What seems quite interesting is that the SES was founded by an Evangelical Protestant who wrote apologetic texts which were critical of Catholicism. The seeming connection between the various converts is that through study of the origins of the Canon of Sacred Scripture as well as Church history, there came to be a general questioning of the two main tenets of Protestantism, Sola Scriptura and Sola Fide, which eventually led to Catholicism.

Given their lack of any sort of liturgical tradition, it may seem odd that evangelicals are coming to the true faith, since the central act of worship of the Church is the Holy Sacrifice of the Mass. Because evangelicals have effectively become much more in tune with Catholic teaching in terms of the moral life, their reticence to embrace the liturgical tradition of the Church is fading. In fact, in terms of moral teaching, evangelicals are much closer to the true faith than most main line Protestant denominations (i.e., Lutherans, Episcopalians, Anglicans, Methodists).

There is, of course, the entire question of how much of the traditional Catholic faith these converts have accepted. It would certainly be interesting to examine where these converts are in terms of their faith journey in five or ten years’ time. It would seem that since their intellectual pursuits led them to the Church they may well “read” themselves into Tradition. We can certainly hope that this is the case.

Christmas Celebrated in the Middle East

While many of us were enjoying the celebration of our Lord’s Nativity with Holy Mass and festive family gatherings, the Christians in war-torn Syria and Iraq were not as fortunate given the blatant (but often ignored by Western Governments) persecution by Mohamadans and ISIS. This year, though, there were some signs of relief, as ISIS has begun losing ground in many areas.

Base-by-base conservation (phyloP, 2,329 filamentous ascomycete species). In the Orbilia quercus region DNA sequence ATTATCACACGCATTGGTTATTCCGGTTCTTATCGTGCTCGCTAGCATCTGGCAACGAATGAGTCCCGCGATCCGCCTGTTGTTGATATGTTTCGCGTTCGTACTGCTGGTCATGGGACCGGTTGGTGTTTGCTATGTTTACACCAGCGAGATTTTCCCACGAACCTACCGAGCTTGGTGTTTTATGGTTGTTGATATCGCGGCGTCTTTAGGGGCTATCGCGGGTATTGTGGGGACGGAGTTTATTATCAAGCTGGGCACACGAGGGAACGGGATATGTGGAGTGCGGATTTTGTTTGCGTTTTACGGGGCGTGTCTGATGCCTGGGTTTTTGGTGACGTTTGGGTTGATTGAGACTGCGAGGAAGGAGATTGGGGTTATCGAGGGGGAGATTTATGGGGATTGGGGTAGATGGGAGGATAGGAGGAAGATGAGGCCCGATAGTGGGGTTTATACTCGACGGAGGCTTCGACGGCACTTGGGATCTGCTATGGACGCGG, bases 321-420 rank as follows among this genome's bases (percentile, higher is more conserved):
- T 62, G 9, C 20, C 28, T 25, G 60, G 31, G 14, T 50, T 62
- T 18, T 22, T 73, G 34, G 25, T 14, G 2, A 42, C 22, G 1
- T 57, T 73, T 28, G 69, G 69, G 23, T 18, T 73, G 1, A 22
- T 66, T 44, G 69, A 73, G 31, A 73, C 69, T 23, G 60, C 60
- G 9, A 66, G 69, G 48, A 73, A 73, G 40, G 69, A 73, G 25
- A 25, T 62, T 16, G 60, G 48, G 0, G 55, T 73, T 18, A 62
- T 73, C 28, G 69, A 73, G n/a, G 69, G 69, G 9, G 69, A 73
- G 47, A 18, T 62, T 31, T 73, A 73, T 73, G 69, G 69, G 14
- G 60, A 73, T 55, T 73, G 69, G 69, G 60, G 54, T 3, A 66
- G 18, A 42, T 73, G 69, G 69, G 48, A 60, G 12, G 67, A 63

Although still in exile from their homes, the Christians of Mosul are hopeful that this year they will be able to return to their city. One small sign that ISIS is being pushed back is that a Christmas tree was erected in the city and was not immediately destroyed by terrorists.

In the historic Christian town of Qaraqosh, 10 miles east of Mosul, originally taken by the terrorists back in 2014, Mass was held on Christmas morning for the first time in three years. Sadly, Midnight Mass was not possible due to the continued danger of traveling at night. Additionally, though the Christians of Qaraqosh were able to have Mass in their parish church, most of their homes had been burned to the ground by the ISIS terrorists as they fled the town. Despite the destruction, there was a joy in celebrating the birth of Our Savior while seeing that the rebirth of their town was now possible.

While some Iraqi Christians were able to return to their home towns to celebrate Christmas, others were still forced to remain in camps set up to house the refugee Christians who were driven out by ISIS. An 80-year-old woman by the name of Victoria Behman Akoum from the town of Karamlis said “I just want to go home…They [ISIS terrorists] asked me to convert to Islam, but I told them I will die a Christian and that they can kill me if they want to.” The pastor of the parish in Karamlis, Fr. Khouri Youssef stated simply, “We miss praying in our churches, sitting outside our homes in the summer evenings, tending our gardens and living in our homes… We bear the wound in our hearts, but life goes on.”

Prayers must continue to be offered for these fellow Catholics whose fidelity and bravery in the face of the murderous Muslims should insure us to live our faith more boldly.